Different chips for different devices
The first thing to understand is that Haswell is the name given to a family of chips designed for different uses — quad-core processors for desktops, dual-core processors for notebooks and two sets of low-power processors for ultrabooks and tablets — but all designed around the same architecture to offer the same types of benefits in different form factors.
What’s in a name?
The second thing to remember is that “Haswell” is just Intel’s codename. Devices carrying the new processors will be labelled as having fourth-generation Intel processors when the first examples start arriving in stores towards the end of this year.
Facilitate design changes
The way Haswell chips consume power means that a portable device’s battery can be smaller and slimmer. This in turn means that laptops and ultrabooks that are already slimline can be made thinner still. It also means that devices can retain their existing shape in order to hold bigger batteries that could promise whole-day use between charges, if nine hours aren’t enough. This power efficiency also means that two chips with different levels of performance can be paired in a single device with a single battery, enabling interesting hybrid and two-in one designs, such as notebooks with detachable tablet screens.
The fourth-generation desktop chip can handle up to 14 USB ports on a single device including 6 USB 3.0 ports. So new devices will be easier to expand and connect to peripherals without draining processor performance.
With graphics processing built into the chipset itself, users of new devices of all types should experience a noticeable improvement in performance and rendering for gaming and design packages and these upgrades in performance shouldn’t kill the battery. However, the improved graphics performance in its quad-core desktop chips is claimed to be very impressive.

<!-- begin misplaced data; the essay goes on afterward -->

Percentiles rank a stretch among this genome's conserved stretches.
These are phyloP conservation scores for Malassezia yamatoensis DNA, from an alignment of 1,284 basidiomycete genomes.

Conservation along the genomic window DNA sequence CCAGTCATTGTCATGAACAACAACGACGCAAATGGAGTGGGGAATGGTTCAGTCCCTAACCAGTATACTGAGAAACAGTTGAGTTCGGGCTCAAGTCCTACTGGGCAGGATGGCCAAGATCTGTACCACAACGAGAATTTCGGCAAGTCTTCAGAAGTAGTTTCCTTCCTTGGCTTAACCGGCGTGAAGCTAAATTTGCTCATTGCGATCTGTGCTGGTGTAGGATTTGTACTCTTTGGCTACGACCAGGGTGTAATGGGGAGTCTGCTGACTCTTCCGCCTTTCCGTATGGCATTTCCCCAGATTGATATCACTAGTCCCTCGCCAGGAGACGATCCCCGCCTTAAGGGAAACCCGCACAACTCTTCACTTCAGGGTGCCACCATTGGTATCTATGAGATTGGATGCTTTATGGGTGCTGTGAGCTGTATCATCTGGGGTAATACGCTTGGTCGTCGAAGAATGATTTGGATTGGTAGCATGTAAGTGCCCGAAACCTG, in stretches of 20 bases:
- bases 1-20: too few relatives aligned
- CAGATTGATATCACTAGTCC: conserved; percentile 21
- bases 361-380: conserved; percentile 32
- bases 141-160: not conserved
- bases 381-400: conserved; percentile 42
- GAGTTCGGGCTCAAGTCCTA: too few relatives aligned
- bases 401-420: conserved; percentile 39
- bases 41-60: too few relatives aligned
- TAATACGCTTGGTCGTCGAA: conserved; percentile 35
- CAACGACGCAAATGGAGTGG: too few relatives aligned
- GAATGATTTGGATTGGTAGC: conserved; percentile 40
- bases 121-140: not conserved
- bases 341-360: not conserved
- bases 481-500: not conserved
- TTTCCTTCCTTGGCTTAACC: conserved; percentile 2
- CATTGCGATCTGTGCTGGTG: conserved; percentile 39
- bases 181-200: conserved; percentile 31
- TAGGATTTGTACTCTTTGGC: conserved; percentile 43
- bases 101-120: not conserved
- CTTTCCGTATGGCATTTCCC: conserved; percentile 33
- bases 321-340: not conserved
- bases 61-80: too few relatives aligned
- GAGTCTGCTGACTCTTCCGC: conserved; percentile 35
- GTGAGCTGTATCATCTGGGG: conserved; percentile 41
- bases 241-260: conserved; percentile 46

Microsoft’s latest operating system is optimized for touch as well as keyboard input and when the next generation of its Kinect For Windows visual sensor rolls out, computers hooked up to it should respond to voice and gestures too. Intel has built the chip architecture from the ground up to support these innovations so that as more operating system features roll out, Haswell-chip devices will be able to take the strain. What’s more, Intel owns the rights to the term ultrabook and to its definition. So for a computer running a Haswell chip to be sold as an ultrabook, it must have a touch screen.
The way the latest generation of chips draw power means that they don’t run ‘hot enough’ to require a fan. Internal baffles and other heat-sinking features built into the chassis should be enough to disperse any temperature increases in notebooks and convertibles. Bottom line? Devices without fans are quieter — perfect for consumers that like typing documents in a library or on a flight or train and they’re theoretically cheaper. Every electronic or mechanical item that can be removed from a computer’s construction can potentially result in both a weight and cost saving.
The chips that offer this type of energy-efficient performance in compact devices don’t come cheap, and the costs that manufacturers will have to pay Intel will no doubt be passed on to consumers. So expect the thinnest, most powerful portable computers to also be among the most expensive. However, for desktops and all-in-one PCs expect models with fourth-generation processors to cost the same as the third-generation model they’re replacing.
When will they launch?
Intel may have officially announced the processors, but that doesn’t mean that the first devices are already in shops. Haswell devices are expected to start rolling out in the second half of this year. By mid-2014 all new Intel-powered devices are expected to feature a fourth-generation processor.